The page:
My calves fared less well. I kept jumping up and down and basically stood on tiptoes the entire night for the best possible view, so the next day my calves were hopelessly sore. Next time I'll know to stretch. Jumping up and down was kind of the only dancing there was space to do, and I couldn't NOT dance to a lot of this.

This was basically our view, though obviously my husband's holding the camera over the heads of the obnoxious people in front of us. (They weren't bad, really, but they were in front of us and thus incurred my anger.) I know there were better seats there, but these are the best I've ever managed to have-- and they were, frankly, lovely.

My husband also kept trying to get pictures of Paul on the jumbotron with the Pru in the background. This is the one that came out best, I think.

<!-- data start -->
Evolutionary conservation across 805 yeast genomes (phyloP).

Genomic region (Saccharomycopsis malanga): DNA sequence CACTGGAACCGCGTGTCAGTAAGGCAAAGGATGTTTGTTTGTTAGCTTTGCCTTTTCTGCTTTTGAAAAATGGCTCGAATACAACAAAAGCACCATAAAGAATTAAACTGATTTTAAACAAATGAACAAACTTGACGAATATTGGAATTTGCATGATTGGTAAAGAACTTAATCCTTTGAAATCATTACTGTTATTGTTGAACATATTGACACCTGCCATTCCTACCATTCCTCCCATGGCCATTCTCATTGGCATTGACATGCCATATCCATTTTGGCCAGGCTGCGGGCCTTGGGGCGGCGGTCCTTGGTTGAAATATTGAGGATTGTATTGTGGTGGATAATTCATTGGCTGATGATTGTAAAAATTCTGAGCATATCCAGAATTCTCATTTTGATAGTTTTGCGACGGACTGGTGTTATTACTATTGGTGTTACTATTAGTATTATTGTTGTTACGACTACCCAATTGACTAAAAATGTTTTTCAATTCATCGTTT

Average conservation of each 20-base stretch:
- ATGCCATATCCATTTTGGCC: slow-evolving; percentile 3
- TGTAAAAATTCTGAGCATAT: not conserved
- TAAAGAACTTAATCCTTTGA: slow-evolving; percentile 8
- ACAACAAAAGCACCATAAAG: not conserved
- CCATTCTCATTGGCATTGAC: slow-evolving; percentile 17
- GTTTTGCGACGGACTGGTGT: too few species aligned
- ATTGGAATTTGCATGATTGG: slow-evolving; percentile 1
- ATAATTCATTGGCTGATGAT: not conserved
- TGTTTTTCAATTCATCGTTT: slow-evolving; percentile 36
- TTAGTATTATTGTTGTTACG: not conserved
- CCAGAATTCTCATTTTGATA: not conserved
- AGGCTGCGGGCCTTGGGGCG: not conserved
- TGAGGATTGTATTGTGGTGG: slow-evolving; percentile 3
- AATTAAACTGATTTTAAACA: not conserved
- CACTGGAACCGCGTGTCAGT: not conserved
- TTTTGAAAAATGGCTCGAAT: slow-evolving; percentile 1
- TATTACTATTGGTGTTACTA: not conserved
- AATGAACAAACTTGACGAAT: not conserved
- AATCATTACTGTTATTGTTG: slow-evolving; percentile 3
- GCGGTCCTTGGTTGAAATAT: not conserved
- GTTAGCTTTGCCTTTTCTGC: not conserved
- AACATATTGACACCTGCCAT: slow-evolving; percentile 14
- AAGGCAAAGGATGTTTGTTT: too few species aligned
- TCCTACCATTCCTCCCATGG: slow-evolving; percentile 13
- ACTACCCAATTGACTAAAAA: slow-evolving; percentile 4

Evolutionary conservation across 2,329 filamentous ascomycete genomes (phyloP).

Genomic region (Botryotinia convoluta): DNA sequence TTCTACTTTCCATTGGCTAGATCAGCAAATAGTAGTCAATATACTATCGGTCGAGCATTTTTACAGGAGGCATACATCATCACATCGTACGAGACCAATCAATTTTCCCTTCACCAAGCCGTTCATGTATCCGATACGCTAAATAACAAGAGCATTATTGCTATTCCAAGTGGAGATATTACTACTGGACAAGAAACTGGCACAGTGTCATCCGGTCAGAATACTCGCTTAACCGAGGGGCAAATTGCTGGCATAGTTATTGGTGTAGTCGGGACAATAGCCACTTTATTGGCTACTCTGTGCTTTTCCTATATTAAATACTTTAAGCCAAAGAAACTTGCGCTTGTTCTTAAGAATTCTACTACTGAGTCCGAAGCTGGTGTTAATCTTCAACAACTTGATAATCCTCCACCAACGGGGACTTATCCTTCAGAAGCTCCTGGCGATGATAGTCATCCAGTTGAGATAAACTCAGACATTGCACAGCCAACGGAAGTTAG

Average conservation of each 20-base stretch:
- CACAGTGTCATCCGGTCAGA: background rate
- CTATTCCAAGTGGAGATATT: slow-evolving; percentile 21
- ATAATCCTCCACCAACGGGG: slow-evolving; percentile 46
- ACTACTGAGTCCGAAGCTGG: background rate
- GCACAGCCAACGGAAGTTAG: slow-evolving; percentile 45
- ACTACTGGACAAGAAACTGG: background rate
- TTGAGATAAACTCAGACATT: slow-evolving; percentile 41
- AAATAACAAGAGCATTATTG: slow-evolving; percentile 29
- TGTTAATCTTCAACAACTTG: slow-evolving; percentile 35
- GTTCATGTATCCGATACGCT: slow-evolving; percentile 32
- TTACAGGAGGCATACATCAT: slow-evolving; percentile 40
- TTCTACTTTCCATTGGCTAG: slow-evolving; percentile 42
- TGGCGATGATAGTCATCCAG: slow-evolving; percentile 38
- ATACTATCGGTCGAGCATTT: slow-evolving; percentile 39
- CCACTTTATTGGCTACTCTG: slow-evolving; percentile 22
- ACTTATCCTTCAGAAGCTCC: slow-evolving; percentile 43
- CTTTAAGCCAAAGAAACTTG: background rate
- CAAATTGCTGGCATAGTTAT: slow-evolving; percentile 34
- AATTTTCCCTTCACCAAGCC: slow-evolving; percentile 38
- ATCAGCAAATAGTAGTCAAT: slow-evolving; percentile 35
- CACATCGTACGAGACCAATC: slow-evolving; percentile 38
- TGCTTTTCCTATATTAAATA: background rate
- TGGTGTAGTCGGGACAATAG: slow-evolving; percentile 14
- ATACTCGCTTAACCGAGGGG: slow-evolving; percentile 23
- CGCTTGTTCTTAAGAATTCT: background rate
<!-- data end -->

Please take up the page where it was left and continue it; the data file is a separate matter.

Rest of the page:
I could report on the playlist, but it was identical to what he's played in New York and DC on this tour. And Steve the Beatles Examiner has been covering these shows exhaustively, so I do want to refer you there for lots and lots of coverage and fan response and links to local press and stuff (all glowing). Thanks, Steve! What I will add to all of that is that yes, Paul can SING. I mean, some of the songs he did, like "I've Got a Feeling," I felt like he was almost showing off how well he could still sing, you know? And his guitar solos were longer and sicker than usual. I think my husband was actually a bit surprised by how much he rocked out, say, "Foxy Lady" (which he made into a coda for "Let Me Roll It"). I honestly can't believe how good he still is. He was more on and more awesome than any of the other times I've seen him for sure.